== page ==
August 5, 2009
Public Information Office
Just another day on the job takes on a whole new meaning when the Volusia County Sheriff’s Office Employees of the 2nd Quarter 2009 winners are hard at work. Their professionalism and expertise are prime examples of what makes the Sheriff’s Office a premier law enforcement organization in Florida. The five deputies and civilians honored by Sheriff Ben Johnson during a ceremony at the Deputy Stephen Saboda Training Center in Daytona Beach Wednesday morning. Awards were presented to a reserve deputy, an investigations unit supervisor, an office assistant, a telecommunicator, and a Citizen Observer Program volunteer.
Reserve Deputy Sheriff David Hinshaw’s primary duty is that of prisoner transport, but over time his previous full-time law enforcement career experience led him to greater responsibilities and the respect of his peers and supervisors. Hinshaw had retired from the Sheriff’s Office in 2003 at the rank of captain following a 28-year career, and recently returned to be a reserve deputy. The deputy of the quarter does all the personnel scheduling for his unit, which can sometimes be a monumental task. Reserve deputies typically have other full-time jobs and family obligations that make the task of scheduling their Sheriff’s Office duties challenging. However, Hinshaw is always up to the task and is able to develop solutions to make sure all shifts are covered. He handles all aspects of his job in the same manner by consistently having suggestions ready that invariably help solve any problems that crop up.
“Dave is selfless in his approach to his job. He also is a voice of reason in difficult times and had a great deal of experience to lend that this agency should count its blessings to have,” said Hinshaw’s supervisor, Sgt. Joseph Bryant.
Investigator Sergeant Jimmie Carlisle is well known in his Deltona district office as a determined man who never hesitates to help out at any hour of the day on any task that arises. The investigator of the quarter volunteered to work in Deltona and was assigned to the property crimes section of the investigations unit. Carlisle created a new dynamic within that assignment, motivating his investigators and aggressively tracking down criminal activity. In addition to supervising, he carries his own case load and is known to doggedly stay on cases for months that seem highly unlikely to be solved, oftentimes surprising his fellow investigators with recovered property and arrested suspects. Carlisle takes a keen interest in all the activities in the district, which usually leads to valuable criminal activity information and the eventual solving of crimes.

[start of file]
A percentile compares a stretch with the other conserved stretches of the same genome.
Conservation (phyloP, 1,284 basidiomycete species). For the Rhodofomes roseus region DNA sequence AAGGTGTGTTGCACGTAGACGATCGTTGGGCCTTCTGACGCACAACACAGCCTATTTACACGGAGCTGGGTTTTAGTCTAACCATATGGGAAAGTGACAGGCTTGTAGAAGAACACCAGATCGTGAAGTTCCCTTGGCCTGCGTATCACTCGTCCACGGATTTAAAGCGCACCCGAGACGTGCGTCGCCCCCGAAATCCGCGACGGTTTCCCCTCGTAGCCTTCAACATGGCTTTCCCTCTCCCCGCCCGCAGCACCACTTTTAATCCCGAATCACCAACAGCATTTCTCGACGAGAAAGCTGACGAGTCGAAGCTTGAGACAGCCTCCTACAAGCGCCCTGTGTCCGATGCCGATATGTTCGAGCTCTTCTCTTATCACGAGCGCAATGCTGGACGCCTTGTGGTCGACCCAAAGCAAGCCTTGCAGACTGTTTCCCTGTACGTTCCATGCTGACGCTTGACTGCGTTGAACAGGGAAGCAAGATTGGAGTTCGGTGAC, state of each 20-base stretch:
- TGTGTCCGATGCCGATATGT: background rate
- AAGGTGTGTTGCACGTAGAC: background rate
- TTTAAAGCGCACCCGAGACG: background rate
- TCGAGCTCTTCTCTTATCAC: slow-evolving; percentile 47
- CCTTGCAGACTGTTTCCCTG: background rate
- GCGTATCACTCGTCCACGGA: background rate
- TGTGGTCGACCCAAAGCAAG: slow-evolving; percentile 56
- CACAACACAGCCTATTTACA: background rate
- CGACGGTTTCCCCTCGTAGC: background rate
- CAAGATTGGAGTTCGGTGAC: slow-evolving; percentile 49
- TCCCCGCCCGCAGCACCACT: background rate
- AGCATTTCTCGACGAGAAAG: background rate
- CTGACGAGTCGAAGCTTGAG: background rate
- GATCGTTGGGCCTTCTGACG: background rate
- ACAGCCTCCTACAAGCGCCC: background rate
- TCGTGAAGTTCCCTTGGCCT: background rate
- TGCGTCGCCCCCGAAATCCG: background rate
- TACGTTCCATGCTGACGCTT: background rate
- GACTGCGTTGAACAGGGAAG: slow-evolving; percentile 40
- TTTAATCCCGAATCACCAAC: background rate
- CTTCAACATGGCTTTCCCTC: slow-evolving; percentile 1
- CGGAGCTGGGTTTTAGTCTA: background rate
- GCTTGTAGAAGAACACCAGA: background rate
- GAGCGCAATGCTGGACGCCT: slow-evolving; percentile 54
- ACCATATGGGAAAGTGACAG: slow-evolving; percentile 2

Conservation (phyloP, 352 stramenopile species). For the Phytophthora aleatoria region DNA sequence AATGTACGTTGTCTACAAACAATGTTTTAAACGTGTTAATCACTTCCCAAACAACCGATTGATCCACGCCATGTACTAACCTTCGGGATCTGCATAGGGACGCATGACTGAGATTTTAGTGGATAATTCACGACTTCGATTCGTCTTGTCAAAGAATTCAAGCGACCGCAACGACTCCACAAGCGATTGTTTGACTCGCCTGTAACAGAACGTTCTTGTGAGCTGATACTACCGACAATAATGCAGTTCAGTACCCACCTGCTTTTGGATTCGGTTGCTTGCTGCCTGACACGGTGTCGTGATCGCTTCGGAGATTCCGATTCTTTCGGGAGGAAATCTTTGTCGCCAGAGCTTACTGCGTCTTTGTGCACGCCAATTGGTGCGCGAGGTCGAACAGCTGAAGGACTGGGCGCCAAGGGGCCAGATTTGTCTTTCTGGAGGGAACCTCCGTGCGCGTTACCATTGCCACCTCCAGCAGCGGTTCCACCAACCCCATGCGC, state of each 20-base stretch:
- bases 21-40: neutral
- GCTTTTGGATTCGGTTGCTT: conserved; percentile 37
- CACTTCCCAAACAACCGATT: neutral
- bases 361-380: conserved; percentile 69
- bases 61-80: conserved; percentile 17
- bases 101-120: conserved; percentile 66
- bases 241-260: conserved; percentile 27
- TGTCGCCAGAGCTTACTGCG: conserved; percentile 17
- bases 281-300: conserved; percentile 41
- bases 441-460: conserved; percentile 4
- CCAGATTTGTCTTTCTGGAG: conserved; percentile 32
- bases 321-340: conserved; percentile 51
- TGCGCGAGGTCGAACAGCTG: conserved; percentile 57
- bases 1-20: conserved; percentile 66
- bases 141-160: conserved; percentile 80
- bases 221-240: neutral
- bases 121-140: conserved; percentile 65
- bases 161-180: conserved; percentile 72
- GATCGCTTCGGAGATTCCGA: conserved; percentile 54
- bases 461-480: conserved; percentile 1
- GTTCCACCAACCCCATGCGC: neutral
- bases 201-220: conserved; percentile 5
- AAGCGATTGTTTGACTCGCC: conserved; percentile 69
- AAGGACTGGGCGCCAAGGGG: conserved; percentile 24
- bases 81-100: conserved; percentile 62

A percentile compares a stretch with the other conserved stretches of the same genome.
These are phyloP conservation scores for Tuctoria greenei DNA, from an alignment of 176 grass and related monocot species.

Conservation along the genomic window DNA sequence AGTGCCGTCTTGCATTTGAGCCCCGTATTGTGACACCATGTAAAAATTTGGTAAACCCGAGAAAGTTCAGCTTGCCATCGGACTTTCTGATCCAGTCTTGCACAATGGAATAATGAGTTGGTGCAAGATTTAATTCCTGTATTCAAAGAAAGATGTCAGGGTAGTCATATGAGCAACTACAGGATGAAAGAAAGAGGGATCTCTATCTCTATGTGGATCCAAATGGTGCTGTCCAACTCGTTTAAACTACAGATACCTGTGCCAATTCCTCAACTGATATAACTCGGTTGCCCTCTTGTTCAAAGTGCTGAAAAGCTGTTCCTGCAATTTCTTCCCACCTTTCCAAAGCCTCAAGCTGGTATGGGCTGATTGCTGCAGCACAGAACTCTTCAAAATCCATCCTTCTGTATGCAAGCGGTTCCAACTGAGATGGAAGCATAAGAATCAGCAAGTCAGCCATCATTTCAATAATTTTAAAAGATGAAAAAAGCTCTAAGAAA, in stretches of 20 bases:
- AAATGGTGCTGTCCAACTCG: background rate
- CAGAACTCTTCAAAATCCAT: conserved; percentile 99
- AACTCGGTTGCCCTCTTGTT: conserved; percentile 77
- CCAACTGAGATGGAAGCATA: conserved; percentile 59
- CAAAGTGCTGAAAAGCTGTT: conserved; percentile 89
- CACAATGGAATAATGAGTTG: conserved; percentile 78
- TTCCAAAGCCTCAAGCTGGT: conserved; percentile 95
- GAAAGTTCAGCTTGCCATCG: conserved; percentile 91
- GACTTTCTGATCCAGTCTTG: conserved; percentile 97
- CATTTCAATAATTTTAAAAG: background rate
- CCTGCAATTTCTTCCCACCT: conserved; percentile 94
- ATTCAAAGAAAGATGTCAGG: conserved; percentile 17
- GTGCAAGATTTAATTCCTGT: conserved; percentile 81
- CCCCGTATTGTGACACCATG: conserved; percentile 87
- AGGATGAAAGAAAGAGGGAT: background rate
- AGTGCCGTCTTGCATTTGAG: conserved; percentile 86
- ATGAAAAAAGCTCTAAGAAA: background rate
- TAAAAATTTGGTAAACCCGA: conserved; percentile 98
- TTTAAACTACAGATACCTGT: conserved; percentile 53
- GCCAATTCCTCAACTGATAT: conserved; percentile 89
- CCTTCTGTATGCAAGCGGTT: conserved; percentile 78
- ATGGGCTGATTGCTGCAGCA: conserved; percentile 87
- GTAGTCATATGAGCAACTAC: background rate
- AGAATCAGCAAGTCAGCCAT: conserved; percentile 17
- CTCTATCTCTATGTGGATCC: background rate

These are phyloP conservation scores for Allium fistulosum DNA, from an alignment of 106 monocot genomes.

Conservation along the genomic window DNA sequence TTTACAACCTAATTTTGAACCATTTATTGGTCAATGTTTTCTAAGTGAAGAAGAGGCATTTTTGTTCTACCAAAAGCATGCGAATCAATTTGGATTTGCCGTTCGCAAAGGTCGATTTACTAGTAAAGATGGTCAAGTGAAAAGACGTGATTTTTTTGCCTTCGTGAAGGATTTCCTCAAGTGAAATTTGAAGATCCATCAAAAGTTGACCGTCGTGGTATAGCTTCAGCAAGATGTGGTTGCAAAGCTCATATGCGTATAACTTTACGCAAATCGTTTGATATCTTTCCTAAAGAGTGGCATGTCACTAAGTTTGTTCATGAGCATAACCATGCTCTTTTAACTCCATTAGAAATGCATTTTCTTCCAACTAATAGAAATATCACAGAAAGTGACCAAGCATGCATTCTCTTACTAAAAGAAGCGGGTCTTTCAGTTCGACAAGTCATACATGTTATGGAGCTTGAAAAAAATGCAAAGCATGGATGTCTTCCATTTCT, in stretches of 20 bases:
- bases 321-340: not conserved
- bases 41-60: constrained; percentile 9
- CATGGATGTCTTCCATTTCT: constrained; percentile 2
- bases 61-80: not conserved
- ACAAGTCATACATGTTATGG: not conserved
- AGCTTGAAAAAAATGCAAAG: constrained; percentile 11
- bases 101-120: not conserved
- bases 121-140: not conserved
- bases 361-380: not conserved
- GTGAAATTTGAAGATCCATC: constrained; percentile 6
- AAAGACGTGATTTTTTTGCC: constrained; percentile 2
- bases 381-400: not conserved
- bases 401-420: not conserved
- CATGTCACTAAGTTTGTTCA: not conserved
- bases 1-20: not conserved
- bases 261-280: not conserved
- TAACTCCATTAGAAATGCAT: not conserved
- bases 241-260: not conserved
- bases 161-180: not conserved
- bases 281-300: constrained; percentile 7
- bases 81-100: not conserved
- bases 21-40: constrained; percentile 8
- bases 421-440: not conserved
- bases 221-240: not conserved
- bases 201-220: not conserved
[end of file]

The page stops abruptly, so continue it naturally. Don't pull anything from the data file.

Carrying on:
“You’ve earned it,” said Sheriff Johnson. “Thank you for a job well done.”
Office assistant Carol Pendleton finds success in the details of her work in the DeBary district office. Every day she can be found updating property crimes maps, along with property and suspect databases. She then crosschecks that information in pawn shop databases and through this process finds stolen property that investigators then recover. Her attention to detail and determination have revealed stolen items in pawn shop databases that even automated systems miss. Additionally, Pendleton’s previous experience in the Technical Services unit, where she did fingerprinting, is a wealth of knowledge to district deputies. She reviews and evaluates some of the latent prints that deputies recover in the field, and when necessary, offers them suggestions for improvement. She also processes requests for fingerprints from the public, saving them the long drive to Daytona Beach they would have to otherwise take.
“Without a doubt, Mrs. Pendleton is a truly invaluable asset to the District 6 family, as well as to the entire Sheriff’s Office, and she is truly deserving of this recognition,” said Sgt. Ted Richard in his letter nominating Pendleton for the award.
Telecommunicator of the quarter honors went to Craig Kenyon, who was rewarded for volunteering to train new telecommunicators while at the same time exhibiting his superb ability to handle important calls under stressful conditions. One particular incident in June resulted in Kenyon calmly and professionally talking a mentally unstable subject into unarming himself and turning himself in to waiting law enforcement units. Later, the sergeant who had been on scene called the communications center to complement Kenyon on the great job he did. During the busiest times, Kenyon can be counted on to be a major team player and he is always willing to do what is needed to get the job done.
“You exemplify what telecommunicators are,” said Sheriff Johnson. “What a great job you all do.”
Volunteer of the quarter Michael Burda has been in the Citizen Observer Program since 2001, and has earned a reputation as a loyal, dependable person in the New Smyrna Beach area where he volunteers. Besides patrolling at least twice weekly, he also is a COP supervisor and one of the most reliable person to call upon when needed. Burda put in a multitude of hours during the most recent fire season and attended every Sheriff’s Office 100 Deputies/100 Kids charity function in the district. Burda especially doesn’t let personal or health issues get in the way of his volunteer duties.
“We couldn’t do it without you,” said Sheriff Johnson. “Your service gets more and more important all the time.”
Administrative offices: West Volusia 386-736-5961 Daytona Beach 386-254-4689 New Smyrna Beach 386-423-3352
Non-emergency dispatch numbers: DeLand 386-943-8276 Daytona Beach 386-239-8276 New Smyrna Beach 386-409-8276 Osteen 407-323-0151